Part of Revolutionary War (1775-83) genealogy is the Loyalists. They were those who did not side with the Americans during the war but with Great Britain. They either left en mass during the war or were rooted out of their communities fleeing as exiles to Canada and the Caribbean.
It’s sometimes surprising to hear people talk about how the Irish and Scots-Irish all sided with the Americans. However, as with all history, it’s more complex. It’s more common than you think for families to be split during the 1770s and 1780s.
Loyalists are the subject of much documentation which is helpful from a genealogical perspective. Most Loyalists resettled in what is today Quebec, Ontario, Nova Scotia and New Brunswick. This marked the beginning of a predominantly English speaking population in the future Canada. The honorific title given to these individuals and families is United Empire Loyalist.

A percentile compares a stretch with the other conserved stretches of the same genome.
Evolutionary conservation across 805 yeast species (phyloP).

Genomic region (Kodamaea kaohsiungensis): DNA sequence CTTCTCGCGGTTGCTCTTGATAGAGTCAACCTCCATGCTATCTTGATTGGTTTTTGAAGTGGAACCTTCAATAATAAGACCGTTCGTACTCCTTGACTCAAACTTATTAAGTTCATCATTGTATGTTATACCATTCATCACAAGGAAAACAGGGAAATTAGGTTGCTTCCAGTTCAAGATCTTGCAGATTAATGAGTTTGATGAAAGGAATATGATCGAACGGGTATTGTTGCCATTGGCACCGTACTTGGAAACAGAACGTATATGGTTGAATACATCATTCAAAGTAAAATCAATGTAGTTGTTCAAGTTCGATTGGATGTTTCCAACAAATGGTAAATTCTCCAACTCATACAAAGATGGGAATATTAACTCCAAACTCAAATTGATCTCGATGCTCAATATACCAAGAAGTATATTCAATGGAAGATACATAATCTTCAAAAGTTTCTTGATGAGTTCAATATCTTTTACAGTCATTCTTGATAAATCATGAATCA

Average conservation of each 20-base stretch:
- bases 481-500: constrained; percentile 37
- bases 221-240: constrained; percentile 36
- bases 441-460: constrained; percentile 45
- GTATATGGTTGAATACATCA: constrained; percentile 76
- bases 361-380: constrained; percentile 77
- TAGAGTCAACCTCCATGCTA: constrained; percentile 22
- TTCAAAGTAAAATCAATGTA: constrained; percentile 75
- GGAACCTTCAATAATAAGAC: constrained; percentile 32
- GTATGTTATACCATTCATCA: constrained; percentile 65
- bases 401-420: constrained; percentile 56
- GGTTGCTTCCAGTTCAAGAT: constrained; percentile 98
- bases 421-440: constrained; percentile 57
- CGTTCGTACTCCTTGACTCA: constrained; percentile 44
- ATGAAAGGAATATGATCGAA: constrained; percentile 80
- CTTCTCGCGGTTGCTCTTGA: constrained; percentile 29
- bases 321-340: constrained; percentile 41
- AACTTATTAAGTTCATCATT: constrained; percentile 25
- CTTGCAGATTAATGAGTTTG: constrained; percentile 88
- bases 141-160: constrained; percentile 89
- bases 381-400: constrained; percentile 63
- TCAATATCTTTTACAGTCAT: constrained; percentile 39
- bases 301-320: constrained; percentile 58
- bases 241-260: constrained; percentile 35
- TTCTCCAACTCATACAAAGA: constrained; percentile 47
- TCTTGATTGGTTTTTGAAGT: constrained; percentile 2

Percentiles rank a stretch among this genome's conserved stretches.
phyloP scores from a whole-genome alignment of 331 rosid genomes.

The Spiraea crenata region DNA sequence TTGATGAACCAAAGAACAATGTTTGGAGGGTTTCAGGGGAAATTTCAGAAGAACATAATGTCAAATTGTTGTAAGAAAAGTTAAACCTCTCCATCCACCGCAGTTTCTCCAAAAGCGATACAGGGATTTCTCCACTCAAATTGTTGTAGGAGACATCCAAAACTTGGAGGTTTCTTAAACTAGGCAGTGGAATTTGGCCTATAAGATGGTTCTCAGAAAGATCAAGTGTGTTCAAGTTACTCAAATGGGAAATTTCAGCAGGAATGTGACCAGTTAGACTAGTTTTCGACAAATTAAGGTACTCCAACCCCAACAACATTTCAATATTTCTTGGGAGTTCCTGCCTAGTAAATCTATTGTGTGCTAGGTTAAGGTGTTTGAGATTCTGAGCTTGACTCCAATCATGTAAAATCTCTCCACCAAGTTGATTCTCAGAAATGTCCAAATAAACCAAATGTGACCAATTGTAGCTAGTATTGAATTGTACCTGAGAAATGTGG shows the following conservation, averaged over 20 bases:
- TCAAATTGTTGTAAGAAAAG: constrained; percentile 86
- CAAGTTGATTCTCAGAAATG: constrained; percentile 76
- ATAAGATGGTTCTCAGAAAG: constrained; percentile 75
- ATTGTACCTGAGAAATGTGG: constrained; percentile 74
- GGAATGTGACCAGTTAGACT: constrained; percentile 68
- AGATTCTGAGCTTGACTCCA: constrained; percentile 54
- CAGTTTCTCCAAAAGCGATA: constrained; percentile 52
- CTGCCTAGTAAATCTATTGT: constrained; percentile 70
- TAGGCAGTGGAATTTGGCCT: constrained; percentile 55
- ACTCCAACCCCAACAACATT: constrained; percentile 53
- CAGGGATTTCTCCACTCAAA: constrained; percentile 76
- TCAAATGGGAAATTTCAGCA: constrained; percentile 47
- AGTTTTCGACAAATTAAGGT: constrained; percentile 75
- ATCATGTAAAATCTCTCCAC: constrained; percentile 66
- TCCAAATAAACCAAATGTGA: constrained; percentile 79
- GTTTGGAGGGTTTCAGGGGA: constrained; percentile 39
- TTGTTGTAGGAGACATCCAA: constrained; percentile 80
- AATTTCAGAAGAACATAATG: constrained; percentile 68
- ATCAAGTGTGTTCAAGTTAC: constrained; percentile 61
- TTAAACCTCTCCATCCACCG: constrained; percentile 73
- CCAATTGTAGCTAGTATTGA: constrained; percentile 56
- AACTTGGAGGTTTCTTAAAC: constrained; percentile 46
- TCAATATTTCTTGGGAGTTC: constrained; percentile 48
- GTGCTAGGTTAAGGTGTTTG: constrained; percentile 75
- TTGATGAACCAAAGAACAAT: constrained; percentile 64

It is estimated that an estimated 70,000 left the thirteen newly independent American states for British territory elsewhere. Of these about 62,000 were white (with 17,000 slaves) and 8,000 Blacks. Of these about 40,000 went to what is now Canada, 7,000 to Britain and 17,000 to the Caribbean. Some would later return to the United States from the Caribbean and Nova Scotia.
If you cannot find out where your American branch of the family was from in Ireland during this period; then look for a Loyalist branch. An excellent place so start is the United Empire Loyalists’ Association of Canada: www.uelac.orgTheir website has a “Directory of Loyalist” which lists name, rank, where resettled, status as Loyalist, and the source. To be descended from a Loyalists is as important in Canadian genealogy as being descended from an American Patriot is to Americans. Each has generated records which help us all in genealogy.
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